January 15, 2007 4:12 PM
BAGHDAD, Iraq - The two top U.S. officials in Iraq voiced confidence Monday that Iraq's Shiite Muslim-led government would show no favoritism in its efforts to secure the city, even as residents of a Sunni Muslim neighborhood complained that Shiite Iraqi security forces and government-backed militias were preventing them from evacuating wounded and going for food.
Eight days after a joint U.S.-Iraqi offensive began to take control of the Haifa Street area in central Baghdad, residents said they had no water and no electricity and that people seeking food had been shot at random. They said they could see American soldiers nearby, but that the Americans were making no effort to intervene.
''The Americans are doing nothing, as if they are backing the militias,'' said one resident, who asked to be identified only as Abu Sady, 36, for security reasons. ''This military siege is killing us. ... If this plan continues for one more week, I don't think you will find one family left on Haifa Street.''
U.S. officials downplayed the reports. U.S. Ambassador Zalmay Khalilzad and Army Gen. George Casey told a news conference Monday that Iraqi officials had assured them that they'd target both Shiite and Sunni extremists in their efforts to pacify the city.
''I am encouraged by what I have seen. We need to give them the benefit of the doubt and let's see what happens,'' Khalilzad said. If sectarian problems arise, ''that will be a conversation down the road. I hope it will be unnecessary. At this point, what we are focused on is to help implement the plan based on the premises we agreed on.''
A U.S. military spokesman said he had no reason to believe Haifa Street residents' accounts. The residents were interviewed by phone because of the danger in reaching the area.
''The reporting we have is that it was quiet on Haifa Street,'' said Lt. Col. Scott Bleichwehl, a spokesman for the 1st Cavalry Division, which patrols Haifa Street. ''We have nothing in our reporting to substantiate those claims.''
Sunni residents have worried that the Bush administration's decision to send 17,500 more soldiers to Baghdad to combat Sunni insurgents under a new security plan will enable the government of Prime Minister Nouri al-Maliki to force Sunnis out of their neighborhoods with American assistance. Many refer to the Haifa Street fighting as the first effort of that plan.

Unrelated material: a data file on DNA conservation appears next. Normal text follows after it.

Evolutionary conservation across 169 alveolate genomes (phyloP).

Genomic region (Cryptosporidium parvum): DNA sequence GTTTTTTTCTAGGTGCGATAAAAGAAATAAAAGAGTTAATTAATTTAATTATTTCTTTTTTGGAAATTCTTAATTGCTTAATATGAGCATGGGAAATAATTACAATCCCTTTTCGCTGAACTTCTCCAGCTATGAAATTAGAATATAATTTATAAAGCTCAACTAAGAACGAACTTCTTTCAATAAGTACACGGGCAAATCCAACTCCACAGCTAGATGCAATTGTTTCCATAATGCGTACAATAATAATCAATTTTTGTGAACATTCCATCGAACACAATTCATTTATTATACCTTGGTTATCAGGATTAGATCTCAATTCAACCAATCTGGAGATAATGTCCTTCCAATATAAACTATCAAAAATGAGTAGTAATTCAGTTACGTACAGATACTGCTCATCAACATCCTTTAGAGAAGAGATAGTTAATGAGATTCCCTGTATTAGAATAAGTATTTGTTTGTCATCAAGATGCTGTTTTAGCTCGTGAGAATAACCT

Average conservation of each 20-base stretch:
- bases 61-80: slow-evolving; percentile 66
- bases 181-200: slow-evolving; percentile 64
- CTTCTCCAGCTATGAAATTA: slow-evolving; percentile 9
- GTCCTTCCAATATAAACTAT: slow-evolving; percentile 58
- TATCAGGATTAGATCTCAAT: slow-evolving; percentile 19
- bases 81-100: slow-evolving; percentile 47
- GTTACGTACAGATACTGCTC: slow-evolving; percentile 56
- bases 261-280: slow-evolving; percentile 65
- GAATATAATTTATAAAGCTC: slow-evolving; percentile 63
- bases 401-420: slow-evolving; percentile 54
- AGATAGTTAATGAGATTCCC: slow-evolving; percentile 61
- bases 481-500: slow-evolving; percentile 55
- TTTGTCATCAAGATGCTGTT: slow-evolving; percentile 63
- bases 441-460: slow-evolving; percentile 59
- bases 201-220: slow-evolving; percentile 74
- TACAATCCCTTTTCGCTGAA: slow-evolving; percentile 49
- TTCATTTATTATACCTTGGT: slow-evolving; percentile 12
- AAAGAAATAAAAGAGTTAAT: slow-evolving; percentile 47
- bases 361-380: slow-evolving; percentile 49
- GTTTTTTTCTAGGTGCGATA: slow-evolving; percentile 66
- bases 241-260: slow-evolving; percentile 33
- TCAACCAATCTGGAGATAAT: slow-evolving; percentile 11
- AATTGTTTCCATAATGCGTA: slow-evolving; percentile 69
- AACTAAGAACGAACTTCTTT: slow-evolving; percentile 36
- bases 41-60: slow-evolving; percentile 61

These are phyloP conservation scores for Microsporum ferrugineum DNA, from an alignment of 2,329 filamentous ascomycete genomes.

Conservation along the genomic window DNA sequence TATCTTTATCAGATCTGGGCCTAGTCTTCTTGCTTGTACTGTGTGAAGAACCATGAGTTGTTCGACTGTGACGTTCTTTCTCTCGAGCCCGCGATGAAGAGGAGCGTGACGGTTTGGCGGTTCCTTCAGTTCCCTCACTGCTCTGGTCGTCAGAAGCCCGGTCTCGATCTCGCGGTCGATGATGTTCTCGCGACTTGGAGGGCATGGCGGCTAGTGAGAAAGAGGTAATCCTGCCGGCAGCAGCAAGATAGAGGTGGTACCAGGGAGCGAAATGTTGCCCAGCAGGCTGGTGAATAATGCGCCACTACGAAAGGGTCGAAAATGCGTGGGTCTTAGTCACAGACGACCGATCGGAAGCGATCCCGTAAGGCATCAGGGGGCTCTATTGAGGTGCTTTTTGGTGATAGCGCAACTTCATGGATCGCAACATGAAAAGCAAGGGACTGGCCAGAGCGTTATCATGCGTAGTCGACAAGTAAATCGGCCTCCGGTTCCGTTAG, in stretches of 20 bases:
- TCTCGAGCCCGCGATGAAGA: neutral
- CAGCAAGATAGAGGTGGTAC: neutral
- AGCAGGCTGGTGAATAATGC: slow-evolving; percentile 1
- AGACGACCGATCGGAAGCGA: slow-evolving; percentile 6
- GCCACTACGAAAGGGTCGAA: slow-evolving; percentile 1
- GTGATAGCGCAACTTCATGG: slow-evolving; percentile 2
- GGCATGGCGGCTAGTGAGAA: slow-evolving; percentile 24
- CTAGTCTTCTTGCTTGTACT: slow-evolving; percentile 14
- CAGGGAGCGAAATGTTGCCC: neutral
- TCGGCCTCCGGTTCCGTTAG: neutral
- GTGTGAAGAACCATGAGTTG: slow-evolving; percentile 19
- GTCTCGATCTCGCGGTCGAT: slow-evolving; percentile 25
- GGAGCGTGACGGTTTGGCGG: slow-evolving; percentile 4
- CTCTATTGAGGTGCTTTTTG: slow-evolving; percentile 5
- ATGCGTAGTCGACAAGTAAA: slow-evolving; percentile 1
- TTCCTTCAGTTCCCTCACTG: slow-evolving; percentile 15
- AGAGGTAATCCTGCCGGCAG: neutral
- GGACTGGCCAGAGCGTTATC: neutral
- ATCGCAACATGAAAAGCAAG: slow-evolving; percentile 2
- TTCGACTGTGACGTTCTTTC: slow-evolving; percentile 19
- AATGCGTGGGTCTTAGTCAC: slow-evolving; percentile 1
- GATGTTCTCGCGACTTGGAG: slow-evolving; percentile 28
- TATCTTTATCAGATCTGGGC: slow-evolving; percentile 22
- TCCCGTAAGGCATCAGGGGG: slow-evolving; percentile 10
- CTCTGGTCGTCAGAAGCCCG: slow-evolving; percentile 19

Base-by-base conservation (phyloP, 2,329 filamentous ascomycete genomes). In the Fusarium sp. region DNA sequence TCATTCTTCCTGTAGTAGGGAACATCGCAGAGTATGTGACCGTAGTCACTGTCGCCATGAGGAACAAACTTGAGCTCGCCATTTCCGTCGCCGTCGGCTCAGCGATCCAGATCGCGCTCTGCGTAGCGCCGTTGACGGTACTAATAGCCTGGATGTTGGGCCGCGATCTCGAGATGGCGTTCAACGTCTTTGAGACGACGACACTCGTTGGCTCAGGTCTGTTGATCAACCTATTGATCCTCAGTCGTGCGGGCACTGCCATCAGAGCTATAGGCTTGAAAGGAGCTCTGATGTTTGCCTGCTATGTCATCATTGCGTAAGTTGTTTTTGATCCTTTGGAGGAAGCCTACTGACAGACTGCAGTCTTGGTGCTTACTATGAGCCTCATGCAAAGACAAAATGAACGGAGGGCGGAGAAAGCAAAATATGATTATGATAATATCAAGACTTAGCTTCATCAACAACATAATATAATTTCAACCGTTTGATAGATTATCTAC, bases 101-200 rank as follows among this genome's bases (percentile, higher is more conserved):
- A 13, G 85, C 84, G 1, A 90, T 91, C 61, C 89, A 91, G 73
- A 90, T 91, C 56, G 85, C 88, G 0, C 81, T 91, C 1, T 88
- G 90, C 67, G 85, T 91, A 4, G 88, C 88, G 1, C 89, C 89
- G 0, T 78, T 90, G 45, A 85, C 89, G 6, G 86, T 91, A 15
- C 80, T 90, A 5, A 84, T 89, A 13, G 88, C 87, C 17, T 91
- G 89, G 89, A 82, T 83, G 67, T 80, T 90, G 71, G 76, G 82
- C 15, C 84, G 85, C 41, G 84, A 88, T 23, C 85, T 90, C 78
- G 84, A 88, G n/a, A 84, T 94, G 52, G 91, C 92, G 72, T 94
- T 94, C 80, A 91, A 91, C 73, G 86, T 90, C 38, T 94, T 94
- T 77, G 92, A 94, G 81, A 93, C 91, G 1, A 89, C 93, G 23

The newest plan is at least the sixth designed to bring peace to the capital. All have failed.
''We have been here before,'' Casey said.
But he added that he was optimistic that the new effort would be more successful because there was more Iraqi ''buy-in,'' due to the Iraqi government being in charge of the plan.
With ''sustained political support, and the concentrated efforts on all sides, I believe that this plan can work, '' Casey said.
The plan, which President Bush spelled out last Wednesday in a nationally televised address, calls for U.S. troops to work side by side with their Iraqi counterparts in a neighborhood-by-neighborhood sweep of the capital. At the same time, the Iraqi government, with the help of the U.S., has pledged to pump $10 billion in aid into the city's economy, creating jobs and rebuilding infrastructure.
Bush said Iraqi officials also had committed to resolving key disputes that fueled sectarian tensions, such as how the nation should split oil revenues, how to integrate some members of deposed dictator Saddam Hussein's Baath Party into the government and how to fix problems with the constitution.
Casey said Monday that it would take months to measure whether the plan was working.
On Haifa Street, residents said they were already concerned about its results.
Iraqi troops, backed by American helicopters and jet fighters, moved into Haifa Street last week in what Iraqi officials said was a campaign to rid the area of al-Qaida and Sunni insurgents, who'd been welcomed by residents who were former Baath party members.
Residents said then that the Iraqi army moved in only after they'd repulsed efforts to take over the neighborhood by members of the Mahdi Army militia, which is loyal to anti-American Shiite cleric Muqtada al-Sadr. Sadr controls the largest bloc in the Iraqi parliament and is a major backer of Maliki.
A 44-year-old Haifa Street resident who asked to be identified only as Abu Mohammed for security reasons said that only three or four families of an estimated 60 families remained on his block. He said no vehicles were allowed to drive through the area and that there was no electricity, kerosene or running water. Snipers have taken positions on the rooftops.
''They are shooting randomly,'' he said. ''Today, they shot Raghad Marwan, a 28-year-old young woman who was trying to get food. She got a bullet in her shoulder, and now we don't know how to get her to the hospital.''
He said several families were evacuating the neighborhood: ''I can see the families with their children walking in the narrow streets of the neighborhood taking nothing but small bags.''
''The new security plan has given militias permission to go into our houses and apartments and kill people,'' Abu Mohammed said. ''This plan targets Sunnis and forces them to leave their homes. And they are.''
(Obeid is a McClatchy Newspapers special correspondent in Baghdad.)